Here is another news flash. Machines run the digital world. If your audience doesn’t like your content, chances are the machines won’t either. Quite simply, if you are relevant in your audience’s eyes, they will click, read, spend time on your page, and maybe share, and all that will be observed by the machines. They will then help your content to travel to even more eyeballs. Sure, I know, you can boost (pay to promote) “proudly proud/check it out” news, but that just means you’re shoving that content into your audience’s face. Ever try to get a toddler to eat creamed corn? It’s a mess.

What is good brand journalism? You need to tell a story about something you are proud of and why, and do it without using the words ‘proud,’ ‘proudly,’ or ‘check it out.’ If you’re supporting a cause, tell the story of that cause and why it is important to the community. That is a story that gets read and shared. You can also have employees tell stories about how and why they feel they make a difference in the community and or in the lives of their customers. If these stories are authentic, they also will pass the relevance smell test.

It doesn’t end with just causes and good deeds. You can tell stories about products and services. ‘Check out our products’ is not a story. On the other hand, digital audiences relish how-to’s, so how to use your product or service to do something they want to do is a subject that is meaningful. If you are in business, you are an expert at something, so try to think of how your product or service improves your customers’ lives. That style of content, sometimes referred to as content marketing and a cousin of brand journalism, can be very effective.

Here is where the fun starts: you don’t have to write all this stuff. You can use video. I know, video is so scary, and cameras have been proven to make people sound stupid. Find someone who can talk on a subject and ask them to do the video. The internet loves video. Google loves video. Search-engine optimization (SEO) loves video. You need video. I’m not kidding … run out and start videotaping right this second. Then throw it away and get a pro to help you.

This content in its full form should live on your website. You do want to pay for dissemination of both your brand journalism and content marketing. Using social-media marketing or Google Ads gives you tremendous reach and targeting power and it is very affordable. Your plan should be to promote this content to your target audience and lead them back to your website for consumption. That, of course, is where the sales funnel starts, and should you have Google Analytics on your site, you can observe their behavior once they get there (traffic, unique visitors, time on page, migration to other pages, etc.).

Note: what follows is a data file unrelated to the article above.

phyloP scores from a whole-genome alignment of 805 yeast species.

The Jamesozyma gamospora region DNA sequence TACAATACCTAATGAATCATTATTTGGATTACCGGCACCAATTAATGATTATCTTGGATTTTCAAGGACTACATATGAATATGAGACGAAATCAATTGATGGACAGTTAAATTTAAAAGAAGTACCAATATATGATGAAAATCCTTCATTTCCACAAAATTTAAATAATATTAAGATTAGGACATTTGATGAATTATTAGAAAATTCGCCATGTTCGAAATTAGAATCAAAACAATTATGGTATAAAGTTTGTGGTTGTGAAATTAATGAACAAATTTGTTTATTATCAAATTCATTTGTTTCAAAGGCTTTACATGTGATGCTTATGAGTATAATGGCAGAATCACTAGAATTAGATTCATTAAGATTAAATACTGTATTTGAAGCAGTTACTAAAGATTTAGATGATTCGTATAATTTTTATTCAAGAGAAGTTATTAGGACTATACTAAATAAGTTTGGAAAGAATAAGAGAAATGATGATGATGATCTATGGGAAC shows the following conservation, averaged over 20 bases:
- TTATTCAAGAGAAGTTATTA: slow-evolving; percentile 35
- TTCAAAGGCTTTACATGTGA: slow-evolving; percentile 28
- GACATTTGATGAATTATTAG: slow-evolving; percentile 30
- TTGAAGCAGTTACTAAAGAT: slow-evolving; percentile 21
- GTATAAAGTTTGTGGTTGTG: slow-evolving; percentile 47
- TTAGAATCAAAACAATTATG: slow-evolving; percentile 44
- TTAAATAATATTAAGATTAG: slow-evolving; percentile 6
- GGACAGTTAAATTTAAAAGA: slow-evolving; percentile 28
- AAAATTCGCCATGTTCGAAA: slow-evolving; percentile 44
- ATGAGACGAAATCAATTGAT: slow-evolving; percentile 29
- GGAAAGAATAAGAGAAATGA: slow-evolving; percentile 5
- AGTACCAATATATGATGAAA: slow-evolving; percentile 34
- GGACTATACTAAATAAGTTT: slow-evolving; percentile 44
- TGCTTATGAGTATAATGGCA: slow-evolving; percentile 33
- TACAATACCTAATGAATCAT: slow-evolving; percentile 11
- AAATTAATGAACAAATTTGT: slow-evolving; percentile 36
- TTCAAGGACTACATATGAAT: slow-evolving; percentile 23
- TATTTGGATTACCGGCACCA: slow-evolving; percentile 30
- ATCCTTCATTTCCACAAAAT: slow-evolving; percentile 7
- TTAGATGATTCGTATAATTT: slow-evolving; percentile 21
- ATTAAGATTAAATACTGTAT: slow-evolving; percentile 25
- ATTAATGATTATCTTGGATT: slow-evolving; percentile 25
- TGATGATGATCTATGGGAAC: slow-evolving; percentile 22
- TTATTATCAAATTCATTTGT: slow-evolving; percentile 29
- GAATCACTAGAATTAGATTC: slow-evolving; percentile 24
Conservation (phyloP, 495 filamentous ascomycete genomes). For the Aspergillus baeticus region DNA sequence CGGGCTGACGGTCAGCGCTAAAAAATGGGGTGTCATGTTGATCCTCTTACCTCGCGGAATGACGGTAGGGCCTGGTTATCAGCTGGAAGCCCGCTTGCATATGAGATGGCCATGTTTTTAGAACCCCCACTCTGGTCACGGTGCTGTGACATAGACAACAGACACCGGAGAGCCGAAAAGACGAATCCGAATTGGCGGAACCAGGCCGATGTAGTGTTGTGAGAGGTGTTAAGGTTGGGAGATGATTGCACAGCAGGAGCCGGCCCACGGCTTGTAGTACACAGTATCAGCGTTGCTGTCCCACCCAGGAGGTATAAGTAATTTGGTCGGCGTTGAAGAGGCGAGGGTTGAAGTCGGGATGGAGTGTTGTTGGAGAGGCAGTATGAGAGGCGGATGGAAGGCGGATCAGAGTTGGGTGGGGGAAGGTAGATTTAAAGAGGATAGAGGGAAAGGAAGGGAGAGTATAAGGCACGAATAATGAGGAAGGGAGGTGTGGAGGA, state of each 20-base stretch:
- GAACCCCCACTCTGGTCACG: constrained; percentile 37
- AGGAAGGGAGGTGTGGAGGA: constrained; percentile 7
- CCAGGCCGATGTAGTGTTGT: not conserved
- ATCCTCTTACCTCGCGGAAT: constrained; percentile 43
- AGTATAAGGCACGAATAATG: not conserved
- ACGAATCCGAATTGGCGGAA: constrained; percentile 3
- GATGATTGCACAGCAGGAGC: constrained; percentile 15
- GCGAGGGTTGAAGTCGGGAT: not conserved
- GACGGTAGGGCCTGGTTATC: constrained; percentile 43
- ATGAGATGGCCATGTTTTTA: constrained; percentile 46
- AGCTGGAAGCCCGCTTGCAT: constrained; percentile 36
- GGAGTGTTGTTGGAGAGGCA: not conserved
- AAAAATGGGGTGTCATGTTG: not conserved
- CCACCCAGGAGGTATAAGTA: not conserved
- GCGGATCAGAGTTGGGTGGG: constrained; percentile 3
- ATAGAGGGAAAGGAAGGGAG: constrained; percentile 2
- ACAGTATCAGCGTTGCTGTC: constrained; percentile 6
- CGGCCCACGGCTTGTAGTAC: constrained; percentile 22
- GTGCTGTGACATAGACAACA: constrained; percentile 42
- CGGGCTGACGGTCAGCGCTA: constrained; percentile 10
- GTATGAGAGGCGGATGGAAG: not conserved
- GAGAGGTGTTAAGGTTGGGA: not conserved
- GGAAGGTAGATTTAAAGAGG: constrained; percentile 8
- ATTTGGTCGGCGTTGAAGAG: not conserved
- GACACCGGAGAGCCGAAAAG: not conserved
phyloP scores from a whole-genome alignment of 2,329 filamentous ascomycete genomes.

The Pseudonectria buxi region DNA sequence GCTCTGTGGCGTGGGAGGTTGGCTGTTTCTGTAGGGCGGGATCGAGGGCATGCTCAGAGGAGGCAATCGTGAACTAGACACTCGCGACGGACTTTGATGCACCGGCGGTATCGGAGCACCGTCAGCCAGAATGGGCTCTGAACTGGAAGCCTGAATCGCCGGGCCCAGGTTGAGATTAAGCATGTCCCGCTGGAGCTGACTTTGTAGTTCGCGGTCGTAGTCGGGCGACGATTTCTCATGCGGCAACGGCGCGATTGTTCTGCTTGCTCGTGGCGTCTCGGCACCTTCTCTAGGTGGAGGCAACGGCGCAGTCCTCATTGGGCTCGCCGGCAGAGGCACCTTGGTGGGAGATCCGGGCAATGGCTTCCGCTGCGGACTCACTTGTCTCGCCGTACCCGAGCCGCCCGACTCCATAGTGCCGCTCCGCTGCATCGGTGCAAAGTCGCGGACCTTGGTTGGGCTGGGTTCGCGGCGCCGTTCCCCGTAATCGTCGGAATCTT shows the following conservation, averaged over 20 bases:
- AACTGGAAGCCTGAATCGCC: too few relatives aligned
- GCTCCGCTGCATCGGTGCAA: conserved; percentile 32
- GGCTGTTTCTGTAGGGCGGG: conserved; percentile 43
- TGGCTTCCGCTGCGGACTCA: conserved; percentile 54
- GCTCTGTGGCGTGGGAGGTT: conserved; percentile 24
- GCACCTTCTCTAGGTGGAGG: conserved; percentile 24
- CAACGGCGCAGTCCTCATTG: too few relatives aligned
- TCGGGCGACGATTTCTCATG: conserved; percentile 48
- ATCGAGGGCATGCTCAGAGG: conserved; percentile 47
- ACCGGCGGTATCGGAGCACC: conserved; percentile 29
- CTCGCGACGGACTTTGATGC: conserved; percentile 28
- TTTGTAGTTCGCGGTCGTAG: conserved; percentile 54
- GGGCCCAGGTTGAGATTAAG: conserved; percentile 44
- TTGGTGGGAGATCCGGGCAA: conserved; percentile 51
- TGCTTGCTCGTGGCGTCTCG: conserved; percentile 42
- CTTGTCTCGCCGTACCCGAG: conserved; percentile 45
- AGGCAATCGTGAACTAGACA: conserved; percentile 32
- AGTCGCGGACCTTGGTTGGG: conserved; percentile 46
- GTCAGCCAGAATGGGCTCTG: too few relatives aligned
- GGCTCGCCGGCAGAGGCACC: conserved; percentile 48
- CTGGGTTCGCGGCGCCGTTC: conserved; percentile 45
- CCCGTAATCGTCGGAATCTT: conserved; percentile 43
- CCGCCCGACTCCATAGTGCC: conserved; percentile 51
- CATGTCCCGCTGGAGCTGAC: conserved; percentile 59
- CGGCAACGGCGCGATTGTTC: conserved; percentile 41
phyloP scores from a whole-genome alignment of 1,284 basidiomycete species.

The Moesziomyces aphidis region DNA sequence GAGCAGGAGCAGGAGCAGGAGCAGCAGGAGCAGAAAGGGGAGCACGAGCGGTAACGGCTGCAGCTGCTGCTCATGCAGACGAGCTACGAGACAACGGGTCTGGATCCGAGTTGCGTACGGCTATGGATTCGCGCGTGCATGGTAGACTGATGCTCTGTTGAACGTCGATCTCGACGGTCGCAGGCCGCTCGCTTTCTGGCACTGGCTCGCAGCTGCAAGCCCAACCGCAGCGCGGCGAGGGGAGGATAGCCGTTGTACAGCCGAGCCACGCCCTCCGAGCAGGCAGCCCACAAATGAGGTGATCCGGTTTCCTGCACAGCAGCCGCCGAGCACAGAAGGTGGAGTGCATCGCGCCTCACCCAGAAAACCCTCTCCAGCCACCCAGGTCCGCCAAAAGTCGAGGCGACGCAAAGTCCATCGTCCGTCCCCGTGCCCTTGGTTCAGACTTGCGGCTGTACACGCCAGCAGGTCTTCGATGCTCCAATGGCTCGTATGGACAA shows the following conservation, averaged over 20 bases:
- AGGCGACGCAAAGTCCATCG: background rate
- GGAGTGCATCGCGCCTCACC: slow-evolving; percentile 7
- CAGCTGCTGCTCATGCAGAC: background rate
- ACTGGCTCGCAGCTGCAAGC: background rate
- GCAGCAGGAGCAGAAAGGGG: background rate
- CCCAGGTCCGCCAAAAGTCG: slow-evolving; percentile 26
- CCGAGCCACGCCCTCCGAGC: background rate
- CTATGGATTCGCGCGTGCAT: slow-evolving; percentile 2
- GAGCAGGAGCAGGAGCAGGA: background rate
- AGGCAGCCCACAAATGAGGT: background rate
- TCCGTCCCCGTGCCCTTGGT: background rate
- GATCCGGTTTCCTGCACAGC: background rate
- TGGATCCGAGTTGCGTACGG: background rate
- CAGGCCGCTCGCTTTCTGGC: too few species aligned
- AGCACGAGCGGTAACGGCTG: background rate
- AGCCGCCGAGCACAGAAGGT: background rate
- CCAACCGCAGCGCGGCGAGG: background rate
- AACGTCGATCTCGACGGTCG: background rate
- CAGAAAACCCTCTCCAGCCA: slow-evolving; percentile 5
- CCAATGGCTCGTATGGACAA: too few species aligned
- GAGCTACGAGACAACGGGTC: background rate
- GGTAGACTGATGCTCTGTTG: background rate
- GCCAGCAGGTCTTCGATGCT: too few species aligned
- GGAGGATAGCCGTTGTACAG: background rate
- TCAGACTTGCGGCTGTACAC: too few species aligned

Oh, one last thought. Those of you who are smartypants already know that this article is an example of what I was talking about: brand journalism and content marketing.

John Garvey is president of GCAi — Digital Marketing Innovation; (413) 736-2245; [email protected]

Community Spotlight

Community Spotlight

Diana Schindler

Diana Schindler says it’s key for Deerfield to balance the town’s rural character with needed economic growth.

Deerfield boasts numerous draws for businesses looking to relocate, Diana Schindler says, from its reasonable property-tax rate to its proximity to Interstate 91, Route 116, and Routes 5 and 10.

But there’s also been some pushback against some of those businesses, which reared its head when residents recently spoke out against a proposed Dollar General store in town. The Planning Board listened and turned down the project, said Schindler, Deerfield’s interim town administrator.

“There’s been a feeling in the community that they want that at arm’s length — that big-box retail development, drive-thrus, things they don’t feel are part of the culture of old Deerfield. It’s meaningful to them,” Schindler told BusinessWest.

“On the flip side, it creates more of a burden on the residential tax base,” she went on, noting that more than 80% of the town’s tax base is residential. “There’s a cost to the citizens in their tax rate and the sustainability of that tax rate. Deerfield has always readily paid for the level of service its citizenry wants and expects, but at the expense of not doing some major projects.”

For instance, the town is looking at a $1 million cost to replace a tank at the South Deerfield Wastewater Treatment Plant, which is only the tip of the iceberg when it comes to needed work at the facility over the next decade or two. Then there are plans to expand the Tilton Library and develop a shared senior center with surrounding communities.